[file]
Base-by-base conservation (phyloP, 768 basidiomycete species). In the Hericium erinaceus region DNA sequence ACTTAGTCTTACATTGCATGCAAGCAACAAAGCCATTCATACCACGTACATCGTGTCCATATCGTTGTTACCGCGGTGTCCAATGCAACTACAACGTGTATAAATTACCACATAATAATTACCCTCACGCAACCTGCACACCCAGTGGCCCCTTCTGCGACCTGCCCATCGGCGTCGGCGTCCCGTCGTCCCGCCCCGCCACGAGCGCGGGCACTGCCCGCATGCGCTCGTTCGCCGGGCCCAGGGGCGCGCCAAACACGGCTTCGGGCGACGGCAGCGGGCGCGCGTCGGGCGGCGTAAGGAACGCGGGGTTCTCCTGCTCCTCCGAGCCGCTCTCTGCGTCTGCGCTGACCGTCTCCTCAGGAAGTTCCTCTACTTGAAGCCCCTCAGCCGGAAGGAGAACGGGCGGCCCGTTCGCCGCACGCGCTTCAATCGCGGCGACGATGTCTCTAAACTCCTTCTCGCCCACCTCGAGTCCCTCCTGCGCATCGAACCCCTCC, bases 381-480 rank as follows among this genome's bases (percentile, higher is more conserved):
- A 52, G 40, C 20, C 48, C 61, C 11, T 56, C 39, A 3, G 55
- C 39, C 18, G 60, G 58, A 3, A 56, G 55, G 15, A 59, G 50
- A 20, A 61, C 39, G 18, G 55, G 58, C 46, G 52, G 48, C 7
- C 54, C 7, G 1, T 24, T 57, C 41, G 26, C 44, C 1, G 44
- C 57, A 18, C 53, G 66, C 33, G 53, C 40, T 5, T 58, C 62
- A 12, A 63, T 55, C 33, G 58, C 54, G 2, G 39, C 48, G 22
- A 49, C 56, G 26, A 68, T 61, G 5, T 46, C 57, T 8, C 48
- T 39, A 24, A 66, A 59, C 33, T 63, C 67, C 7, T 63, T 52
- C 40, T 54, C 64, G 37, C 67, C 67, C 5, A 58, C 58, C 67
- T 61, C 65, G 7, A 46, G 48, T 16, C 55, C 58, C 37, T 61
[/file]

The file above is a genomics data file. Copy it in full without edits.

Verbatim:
Base-by-base conservation (phyloP, 768 basidiomycete species). In the Hericium erinaceus region DNA sequence ACTTAGTCTTACATTGCATGCAAGCAACAAAGCCATTCATACCACGTACATCGTGTCCATATCGTTGTTACCGCGGTGTCCAATGCAACTACAACGTGTATAAATTACCACATAATAATTACCCTCACGCAACCTGCACACCCAGTGGCCCCTTCTGCGACCTGCCCATCGGCGTCGGCGTCCCGTCGTCCCGCCCCGCCACGAGCGCGGGCACTGCCCGCATGCGCTCGTTCGCCGGGCCCAGGGGCGCGCCAAACACGGCTTCGGGCGACGGCAGCGGGCGCGCGTCGGGCGGCGTAAGGAACGCGGGGTTCTCCTGCTCCTCCGAGCCGCTCTCTGCGTCTGCGCTGACCGTCTCCTCAGGAAGTTCCTCTACTTGAAGCCCCTCAGCCGGAAGGAGAACGGGCGGCCCGTTCGCCGCACGCGCTTCAATCGCGGCGACGATGTCTCTAAACTCCTTCTCGCCCACCTCGAGTCCCTCCTGCGCATCGAACCCCTCC, bases 381-480 rank as follows among this genome's bases (percentile, higher is more conserved):
- A 52, G 40, C 20, C 48, C 61, C 11, T 56, C 39, A 3, G 55
- C 39, C 18, G 60, G 58, A 3, A 56, G 55, G 15, A 59, G 50
- A 20, A 61, C 39, G 18, G 55, G 58, C 46, G 52, G 48, C 7
- C 54, C 7, G 1, T 24, T 57, C 41, G 26, C 44, C 1, G 44
- C 57, A 18, C 53, G 66, C 33, G 53, C 40, T 5, T 58, C 62
- A 12, A 63, T 55, C 33, G 58, C 54, G 2, G 39, C 48, G 22
- A 49, C 56, G 26, A 68, T 61, G 5, T 46, C 57, T 8, C 48
- T 39, A 24, A 66, A 59, C 33, T 63, C 67, C 7, T 63, T 52
- C 40, T 54, C 64, G 37, C 67, C 67, C 5, A 58, C 58, C 67
- T 61, C 65, G 7, A 46, G 48, T 16, C 55, C 58, C 37, T 61